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By caltrane74 from urbantoronto.ca :

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Old November 3rd, 2010, 07:51 PM   #325
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By Mo-tage from urbantoronto.ca :

image hosted on flickr
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Old November 14th, 2010, 07:35 AM   #326
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By caltrane74 from urbantoronto.ca :

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Old November 14th, 2010, 11:27 PM   #327
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It will be nice to see it come alive in the next few months.
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Old November 17th, 2010, 07:29 PM   #328
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By androiduk from urbantoronto.ca :

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Old November 17th, 2010, 07:34 PM   #329
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I like it. Very nice design.
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Old November 18th, 2010, 07:11 AM   #330
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I was checking out some floorplans today. Pretty decent sq/ft considering its starting at 1.2 million. Unfortunately you're pretty low down if you're only spending that much.

Gosh, to think if I had the money.
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Old November 26th, 2010, 04:46 PM   #331
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Old November 26th, 2010, 05:28 PM   #332
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Fantastic!
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Old November 30th, 2010, 04:58 PM   #333
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Old December 1st, 2010, 07:23 PM   #334
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I wonder how I can apply for "any" job at the Ritz, maybe a front desk employeer or reservation repr. or I don't know ...

I couldn't find their HR dept using google!
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Old December 2nd, 2010, 09:47 AM   #335
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Quote:
Originally Posted by CharlotteJ View Post
I wonder how I can apply for "any" job at the Ritz, maybe a front desk employeer or reservation repr. or I don't know ...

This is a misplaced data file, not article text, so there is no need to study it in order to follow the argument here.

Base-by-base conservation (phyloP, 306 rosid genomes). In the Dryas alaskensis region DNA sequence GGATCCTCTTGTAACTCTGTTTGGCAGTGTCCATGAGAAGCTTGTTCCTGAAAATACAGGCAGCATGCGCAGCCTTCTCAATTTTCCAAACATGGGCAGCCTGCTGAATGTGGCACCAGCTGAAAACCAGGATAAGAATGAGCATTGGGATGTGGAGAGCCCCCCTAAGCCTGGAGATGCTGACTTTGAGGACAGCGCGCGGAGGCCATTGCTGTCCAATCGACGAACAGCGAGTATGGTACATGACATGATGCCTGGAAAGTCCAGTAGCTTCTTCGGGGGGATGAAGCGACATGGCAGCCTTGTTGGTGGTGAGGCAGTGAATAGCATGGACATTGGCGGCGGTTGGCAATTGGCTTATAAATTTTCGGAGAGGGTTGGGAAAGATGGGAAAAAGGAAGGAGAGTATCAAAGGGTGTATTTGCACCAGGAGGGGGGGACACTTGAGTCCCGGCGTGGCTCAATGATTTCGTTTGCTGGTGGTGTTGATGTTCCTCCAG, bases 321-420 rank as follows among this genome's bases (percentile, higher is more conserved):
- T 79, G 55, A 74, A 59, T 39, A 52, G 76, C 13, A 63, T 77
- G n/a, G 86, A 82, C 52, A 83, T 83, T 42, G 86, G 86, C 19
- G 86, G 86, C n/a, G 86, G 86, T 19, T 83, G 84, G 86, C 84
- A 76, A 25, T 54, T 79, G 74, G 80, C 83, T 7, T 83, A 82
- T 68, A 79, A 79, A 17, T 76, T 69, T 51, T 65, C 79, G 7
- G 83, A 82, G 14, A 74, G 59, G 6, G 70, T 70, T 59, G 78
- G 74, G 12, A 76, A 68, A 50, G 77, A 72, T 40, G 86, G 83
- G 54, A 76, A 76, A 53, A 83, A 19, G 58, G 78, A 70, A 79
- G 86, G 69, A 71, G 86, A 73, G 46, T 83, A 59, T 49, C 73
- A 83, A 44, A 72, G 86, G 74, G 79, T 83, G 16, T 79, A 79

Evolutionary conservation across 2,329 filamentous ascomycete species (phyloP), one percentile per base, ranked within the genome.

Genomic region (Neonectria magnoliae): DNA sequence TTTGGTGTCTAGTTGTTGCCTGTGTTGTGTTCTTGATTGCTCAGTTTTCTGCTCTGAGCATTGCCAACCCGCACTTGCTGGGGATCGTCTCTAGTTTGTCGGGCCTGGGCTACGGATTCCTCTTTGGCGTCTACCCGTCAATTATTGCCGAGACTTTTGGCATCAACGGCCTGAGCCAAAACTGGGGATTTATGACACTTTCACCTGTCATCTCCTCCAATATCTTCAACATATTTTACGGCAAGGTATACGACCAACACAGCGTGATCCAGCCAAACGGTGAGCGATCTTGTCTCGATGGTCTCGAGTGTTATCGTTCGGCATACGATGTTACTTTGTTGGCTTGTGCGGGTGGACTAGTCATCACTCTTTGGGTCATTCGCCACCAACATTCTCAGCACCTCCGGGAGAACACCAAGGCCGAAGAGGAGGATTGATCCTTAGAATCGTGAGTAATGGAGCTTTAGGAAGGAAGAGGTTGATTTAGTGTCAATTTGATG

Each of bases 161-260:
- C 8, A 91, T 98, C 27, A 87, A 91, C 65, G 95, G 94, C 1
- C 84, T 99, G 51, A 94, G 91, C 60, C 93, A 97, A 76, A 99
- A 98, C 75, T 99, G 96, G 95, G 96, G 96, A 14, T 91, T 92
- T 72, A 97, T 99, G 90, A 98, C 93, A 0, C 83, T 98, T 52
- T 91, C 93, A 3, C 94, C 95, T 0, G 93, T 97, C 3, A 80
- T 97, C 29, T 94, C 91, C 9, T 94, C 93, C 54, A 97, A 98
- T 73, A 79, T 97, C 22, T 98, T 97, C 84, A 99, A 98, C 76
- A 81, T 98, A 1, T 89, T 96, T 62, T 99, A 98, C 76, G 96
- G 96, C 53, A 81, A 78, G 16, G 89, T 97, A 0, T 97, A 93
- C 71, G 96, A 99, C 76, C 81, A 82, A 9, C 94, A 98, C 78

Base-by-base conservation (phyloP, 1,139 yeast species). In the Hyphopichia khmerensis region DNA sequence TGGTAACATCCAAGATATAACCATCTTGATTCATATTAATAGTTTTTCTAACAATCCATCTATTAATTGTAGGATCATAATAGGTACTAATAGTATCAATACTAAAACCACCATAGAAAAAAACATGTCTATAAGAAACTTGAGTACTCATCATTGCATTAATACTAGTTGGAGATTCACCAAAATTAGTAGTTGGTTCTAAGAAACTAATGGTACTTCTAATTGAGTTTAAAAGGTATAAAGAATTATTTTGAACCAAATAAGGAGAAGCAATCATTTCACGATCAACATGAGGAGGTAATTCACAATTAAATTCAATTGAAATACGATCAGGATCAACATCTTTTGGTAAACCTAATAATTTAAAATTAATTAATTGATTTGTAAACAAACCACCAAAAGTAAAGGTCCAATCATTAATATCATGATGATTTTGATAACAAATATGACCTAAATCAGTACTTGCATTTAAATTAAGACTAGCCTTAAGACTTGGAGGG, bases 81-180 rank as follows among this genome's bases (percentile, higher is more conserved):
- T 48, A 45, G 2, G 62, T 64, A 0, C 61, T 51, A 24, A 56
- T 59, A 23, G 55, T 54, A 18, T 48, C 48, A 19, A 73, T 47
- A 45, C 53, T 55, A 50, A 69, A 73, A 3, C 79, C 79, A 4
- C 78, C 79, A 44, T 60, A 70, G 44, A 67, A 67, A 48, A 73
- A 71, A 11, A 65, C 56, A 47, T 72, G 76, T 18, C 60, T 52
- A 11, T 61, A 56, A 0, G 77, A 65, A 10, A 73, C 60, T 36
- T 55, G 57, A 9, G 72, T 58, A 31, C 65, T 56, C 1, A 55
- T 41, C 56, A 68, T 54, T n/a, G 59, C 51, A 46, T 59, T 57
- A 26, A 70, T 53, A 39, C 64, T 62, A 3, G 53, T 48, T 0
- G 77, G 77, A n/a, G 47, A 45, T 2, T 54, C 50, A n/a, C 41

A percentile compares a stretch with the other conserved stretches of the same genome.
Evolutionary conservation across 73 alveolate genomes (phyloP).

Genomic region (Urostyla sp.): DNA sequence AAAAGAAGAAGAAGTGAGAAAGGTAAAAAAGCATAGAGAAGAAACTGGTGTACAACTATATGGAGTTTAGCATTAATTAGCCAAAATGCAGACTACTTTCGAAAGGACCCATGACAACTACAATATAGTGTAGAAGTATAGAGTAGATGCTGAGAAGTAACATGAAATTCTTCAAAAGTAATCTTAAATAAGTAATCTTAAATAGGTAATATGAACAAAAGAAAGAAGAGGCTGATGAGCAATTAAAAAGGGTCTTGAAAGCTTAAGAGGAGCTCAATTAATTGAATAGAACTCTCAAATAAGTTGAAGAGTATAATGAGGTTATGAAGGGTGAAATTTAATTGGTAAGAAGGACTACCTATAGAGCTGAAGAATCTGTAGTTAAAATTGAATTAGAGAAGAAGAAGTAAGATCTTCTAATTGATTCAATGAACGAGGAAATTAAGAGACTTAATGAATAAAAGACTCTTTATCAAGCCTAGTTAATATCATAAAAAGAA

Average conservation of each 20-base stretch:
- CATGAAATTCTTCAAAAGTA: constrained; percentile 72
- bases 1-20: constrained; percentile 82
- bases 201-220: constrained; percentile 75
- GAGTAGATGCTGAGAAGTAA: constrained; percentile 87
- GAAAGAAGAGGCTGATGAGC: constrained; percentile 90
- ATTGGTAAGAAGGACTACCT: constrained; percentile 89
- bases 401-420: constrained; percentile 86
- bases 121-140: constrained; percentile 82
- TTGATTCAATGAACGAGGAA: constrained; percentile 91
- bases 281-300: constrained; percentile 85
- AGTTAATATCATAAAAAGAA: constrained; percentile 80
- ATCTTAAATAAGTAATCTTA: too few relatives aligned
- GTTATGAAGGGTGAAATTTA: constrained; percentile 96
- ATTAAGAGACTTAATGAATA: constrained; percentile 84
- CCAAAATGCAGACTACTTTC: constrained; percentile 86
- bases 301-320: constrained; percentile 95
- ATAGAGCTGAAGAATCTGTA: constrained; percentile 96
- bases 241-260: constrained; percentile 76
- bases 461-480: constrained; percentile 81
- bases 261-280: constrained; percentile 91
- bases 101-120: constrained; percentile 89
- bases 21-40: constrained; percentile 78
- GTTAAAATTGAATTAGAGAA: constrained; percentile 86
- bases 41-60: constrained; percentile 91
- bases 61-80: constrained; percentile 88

I couldn't find their HR dept using google!
The RC homepage has a careers section.



http://corporate.ritzcarlton.com/en/Careers/Default.htm
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Old December 3rd, 2010, 04:15 AM   #336
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Quote:
Originally Posted by Minna View Post
The RC homepage has a careers section.



http://corporate.ritzcarlton.com/en/Careers/Default.htm
Thank you...
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Old December 16th, 2010, 11:13 AM   #337
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The strait-laced city loosens up
With its striking architecture, thriving arts culture and dynamic dining scene, 'Toronto the Good' fully deserves its new 'good time' label, Sarah Barrell
30 October 2010
The Daily Telegraph

Everywhere you look in downtown Toronto skyscrapers are rising. This new landscape of chrome and glass, unrecognisable from a couple of years ago, disorientates me as I try to find the ferry terminal. When I eventually make it across to leafy Toronto Island, I'm rewarded with a view back to the mainland of the perfect North American pop-up city, seemingly growing before my eyes.

Canada's largest city is developing fast, yet it has been quite slow to shake off the pall of Presbyterianism that has, since colonial times, earned it the label "Toronto the Good".

Briefly in the Sixties it had a tantalising brush with Bohemia as a hub for draft dodgers, but it's only in the past few years that the place has let its creative communities lead the way. This new confidence can be seen everywhere: in a crop of new luxury hotels, an innovative dining scene, and pioneering art galleries and design studios.

Toronto these days is not so much good as "good-time".